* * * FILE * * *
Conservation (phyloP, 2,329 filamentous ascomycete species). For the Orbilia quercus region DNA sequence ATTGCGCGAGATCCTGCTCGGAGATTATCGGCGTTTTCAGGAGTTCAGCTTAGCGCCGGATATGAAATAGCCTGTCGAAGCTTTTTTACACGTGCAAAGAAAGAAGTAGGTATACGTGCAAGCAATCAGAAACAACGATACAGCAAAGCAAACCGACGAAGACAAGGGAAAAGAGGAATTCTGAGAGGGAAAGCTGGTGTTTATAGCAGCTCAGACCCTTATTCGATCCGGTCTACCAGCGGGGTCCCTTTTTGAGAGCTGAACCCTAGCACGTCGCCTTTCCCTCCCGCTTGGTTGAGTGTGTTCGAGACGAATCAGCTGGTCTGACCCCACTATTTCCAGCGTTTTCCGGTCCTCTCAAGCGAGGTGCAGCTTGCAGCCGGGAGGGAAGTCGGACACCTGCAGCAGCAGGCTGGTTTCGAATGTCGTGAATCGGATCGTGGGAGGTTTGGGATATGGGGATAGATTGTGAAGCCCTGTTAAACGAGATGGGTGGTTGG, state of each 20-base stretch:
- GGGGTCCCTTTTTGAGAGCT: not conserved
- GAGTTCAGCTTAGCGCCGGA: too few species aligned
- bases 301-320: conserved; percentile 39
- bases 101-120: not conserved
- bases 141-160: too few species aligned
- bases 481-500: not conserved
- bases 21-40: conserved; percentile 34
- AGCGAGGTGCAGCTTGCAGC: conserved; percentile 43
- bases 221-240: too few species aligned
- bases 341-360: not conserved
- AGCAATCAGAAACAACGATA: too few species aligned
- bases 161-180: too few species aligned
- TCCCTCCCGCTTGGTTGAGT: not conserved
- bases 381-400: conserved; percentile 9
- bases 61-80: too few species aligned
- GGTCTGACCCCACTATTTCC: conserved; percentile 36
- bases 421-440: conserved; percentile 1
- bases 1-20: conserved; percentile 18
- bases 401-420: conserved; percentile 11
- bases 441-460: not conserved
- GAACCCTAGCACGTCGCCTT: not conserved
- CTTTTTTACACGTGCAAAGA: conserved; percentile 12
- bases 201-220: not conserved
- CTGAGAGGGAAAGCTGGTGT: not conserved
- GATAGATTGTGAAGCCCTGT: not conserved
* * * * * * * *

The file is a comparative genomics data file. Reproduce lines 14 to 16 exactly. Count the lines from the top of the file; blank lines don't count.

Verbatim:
- TCCCTCCCGCTTGGTTGAGT: not conserved
- bases 381-400: conserved; percentile 9
- bases 61-80: too few species aligned